Nate Young. Credit: Bill Trotter

ELLSWORTH, Maine — A Superior Court judge has dismissed former Bar Harbor police Chief Nate Young’s civil lawsuit claiming he was wrongful fired over 4 years ago.

Bar Harbor’s top cop for 23 years, Young in his lawsuit claimed that Bar Harbor officials denied him due process when he was fired in January 2014, that his firing was “arbitrary, capricious, an abuse of discretion, legally erroneous” and “unsupported by substantial evidence in the record,” and that the town breached its employment contract with him for firing him without just cause.

Town officials said they fired Young that January after two Bar Harbor officers found him slumped over the steering wheel of a pickup truck parked outside a local business on Sept. 25, 2013, in the village of Town Hill. A town-hired investigator concluded that Young had likely been driving drunk and had pressed the officers to not to pursue the matter, according to the eight-page decision filed by Justice Bruce C. Mallonee on July 6.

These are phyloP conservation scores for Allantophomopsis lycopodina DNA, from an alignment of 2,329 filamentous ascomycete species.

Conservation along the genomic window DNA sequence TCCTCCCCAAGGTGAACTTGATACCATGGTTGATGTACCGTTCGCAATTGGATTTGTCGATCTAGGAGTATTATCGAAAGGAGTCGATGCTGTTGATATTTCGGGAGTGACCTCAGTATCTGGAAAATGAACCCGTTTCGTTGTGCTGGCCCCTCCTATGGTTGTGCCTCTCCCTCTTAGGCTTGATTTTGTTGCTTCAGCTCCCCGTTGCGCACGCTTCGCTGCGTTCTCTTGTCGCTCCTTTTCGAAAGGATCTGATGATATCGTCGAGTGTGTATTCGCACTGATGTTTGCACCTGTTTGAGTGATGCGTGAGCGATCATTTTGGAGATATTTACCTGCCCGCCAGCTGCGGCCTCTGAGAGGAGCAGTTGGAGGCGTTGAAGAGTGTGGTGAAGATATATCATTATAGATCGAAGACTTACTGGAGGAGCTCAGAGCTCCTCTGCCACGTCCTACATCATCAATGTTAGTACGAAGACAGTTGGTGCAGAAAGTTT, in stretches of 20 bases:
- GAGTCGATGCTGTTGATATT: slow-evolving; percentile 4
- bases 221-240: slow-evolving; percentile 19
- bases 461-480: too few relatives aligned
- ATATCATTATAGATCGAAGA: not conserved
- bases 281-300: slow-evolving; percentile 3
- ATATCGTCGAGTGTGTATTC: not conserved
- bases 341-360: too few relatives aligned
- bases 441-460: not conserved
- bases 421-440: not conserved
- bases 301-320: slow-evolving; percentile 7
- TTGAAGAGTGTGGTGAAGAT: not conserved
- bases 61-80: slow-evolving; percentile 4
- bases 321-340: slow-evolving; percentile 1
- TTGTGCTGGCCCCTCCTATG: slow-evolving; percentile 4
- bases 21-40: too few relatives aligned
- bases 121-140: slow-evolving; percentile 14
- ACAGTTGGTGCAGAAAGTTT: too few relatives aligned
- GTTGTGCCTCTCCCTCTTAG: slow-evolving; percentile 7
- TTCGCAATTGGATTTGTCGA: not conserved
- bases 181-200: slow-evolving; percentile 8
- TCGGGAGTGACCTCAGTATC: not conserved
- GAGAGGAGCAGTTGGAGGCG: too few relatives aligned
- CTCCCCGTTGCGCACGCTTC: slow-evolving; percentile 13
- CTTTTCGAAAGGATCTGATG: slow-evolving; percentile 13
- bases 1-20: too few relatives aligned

In his lawsuit, Young had claimed that the Town Council’s 5-2 vote in support of Town Manager Dana Reed’s decision to fire him was swayed by “unsubstantiated allegations.” Those allegations included excessive drinking and an altercation at Young’s home that might have involved domestic violence, according to Mallonee’s ruling.

But in his ruling, Mallonee said that Young had not proven any of his claims. He said that on its face, the record of the town’s deliberations “shows no error of law or abuse of discretion on the town council’s decision.”

And “based on the councilors’ testimony at trial, the court concludes their deliberations at the hearing were not impermissibly influenced by their existing knowledge of the issues or by any opinions they had developed before the hearing began,” Mallonee wrote.

In fact, Mallonee complimented Young and Reed for their careers “of dedicated and effective public service,” and town councilors for their service.

Councilors “ran for election in order to govern the town and solve its problems,” Mallonee said, “not to embark upon four years of acrimony and litigation.”

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